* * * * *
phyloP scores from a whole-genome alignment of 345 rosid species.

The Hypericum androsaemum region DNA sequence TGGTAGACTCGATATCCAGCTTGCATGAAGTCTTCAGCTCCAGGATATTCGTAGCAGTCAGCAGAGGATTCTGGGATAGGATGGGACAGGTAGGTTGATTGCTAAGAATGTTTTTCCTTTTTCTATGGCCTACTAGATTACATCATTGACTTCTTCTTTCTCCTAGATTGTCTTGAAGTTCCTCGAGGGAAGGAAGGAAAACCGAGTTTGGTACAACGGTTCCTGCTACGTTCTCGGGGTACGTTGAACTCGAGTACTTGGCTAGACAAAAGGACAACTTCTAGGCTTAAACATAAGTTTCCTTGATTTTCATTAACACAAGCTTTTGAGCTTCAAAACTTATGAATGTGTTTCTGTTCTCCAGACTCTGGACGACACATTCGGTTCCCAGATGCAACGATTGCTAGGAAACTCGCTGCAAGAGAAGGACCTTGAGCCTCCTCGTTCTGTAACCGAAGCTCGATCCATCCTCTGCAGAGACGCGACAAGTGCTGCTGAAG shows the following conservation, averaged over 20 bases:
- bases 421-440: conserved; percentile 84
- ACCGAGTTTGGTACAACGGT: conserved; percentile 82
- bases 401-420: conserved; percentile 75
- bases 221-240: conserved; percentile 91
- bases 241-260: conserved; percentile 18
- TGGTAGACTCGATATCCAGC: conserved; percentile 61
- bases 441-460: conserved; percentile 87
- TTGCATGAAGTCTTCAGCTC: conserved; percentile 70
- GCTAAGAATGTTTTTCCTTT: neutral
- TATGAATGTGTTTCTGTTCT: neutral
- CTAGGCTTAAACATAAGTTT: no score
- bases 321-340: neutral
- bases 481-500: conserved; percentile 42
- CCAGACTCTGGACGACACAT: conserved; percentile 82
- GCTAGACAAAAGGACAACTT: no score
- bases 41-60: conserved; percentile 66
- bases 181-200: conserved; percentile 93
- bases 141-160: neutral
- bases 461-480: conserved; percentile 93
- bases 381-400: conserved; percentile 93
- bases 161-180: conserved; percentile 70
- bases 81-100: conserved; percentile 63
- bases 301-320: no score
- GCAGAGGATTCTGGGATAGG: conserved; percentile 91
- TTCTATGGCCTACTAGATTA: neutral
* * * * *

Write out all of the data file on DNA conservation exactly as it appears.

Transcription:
phyloP scores from a whole-genome alignment of 345 rosid species.

The Hypericum androsaemum region DNA sequence TGGTAGACTCGATATCCAGCTTGCATGAAGTCTTCAGCTCCAGGATATTCGTAGCAGTCAGCAGAGGATTCTGGGATAGGATGGGACAGGTAGGTTGATTGCTAAGAATGTTTTTCCTTTTTCTATGGCCTACTAGATTACATCATTGACTTCTTCTTTCTCCTAGATTGTCTTGAAGTTCCTCGAGGGAAGGAAGGAAAACCGAGTTTGGTACAACGGTTCCTGCTACGTTCTCGGGGTACGTTGAACTCGAGTACTTGGCTAGACAAAAGGACAACTTCTAGGCTTAAACATAAGTTTCCTTGATTTTCATTAACACAAGCTTTTGAGCTTCAAAACTTATGAATGTGTTTCTGTTCTCCAGACTCTGGACGACACATTCGGTTCCCAGATGCAACGATTGCTAGGAAACTCGCTGCAAGAGAAGGACCTTGAGCCTCCTCGTTCTGTAACCGAAGCTCGATCCATCCTCTGCAGAGACGCGACAAGTGCTGCTGAAG shows the following conservation, averaged over 20 bases:
- bases 421-440: conserved; percentile 84
- ACCGAGTTTGGTACAACGGT: conserved; percentile 82
- bases 401-420: conserved; percentile 75
- bases 221-240: conserved; percentile 91
- bases 241-260: conserved; percentile 18
- TGGTAGACTCGATATCCAGC: conserved; percentile 61
- bases 441-460: conserved; percentile 87
- TTGCATGAAGTCTTCAGCTC: conserved; percentile 70
- GCTAAGAATGTTTTTCCTTT: neutral
- TATGAATGTGTTTCTGTTCT: neutral
- CTAGGCTTAAACATAAGTTT: no score
- bases 321-340: neutral
- bases 481-500: conserved; percentile 42
- CCAGACTCTGGACGACACAT: conserved; percentile 82
- GCTAGACAAAAGGACAACTT: no score
- bases 41-60: conserved; percentile 66
- bases 181-200: conserved; percentile 93
- bases 141-160: neutral
- bases 461-480: conserved; percentile 93
- bases 381-400: conserved; percentile 93
- bases 161-180: conserved; percentile 70
- bases 81-100: conserved; percentile 63
- bases 301-320: no score
- GCAGAGGATTCTGGGATAGG: conserved; percentile 91
- TTCTATGGCCTACTAGATTA: neutral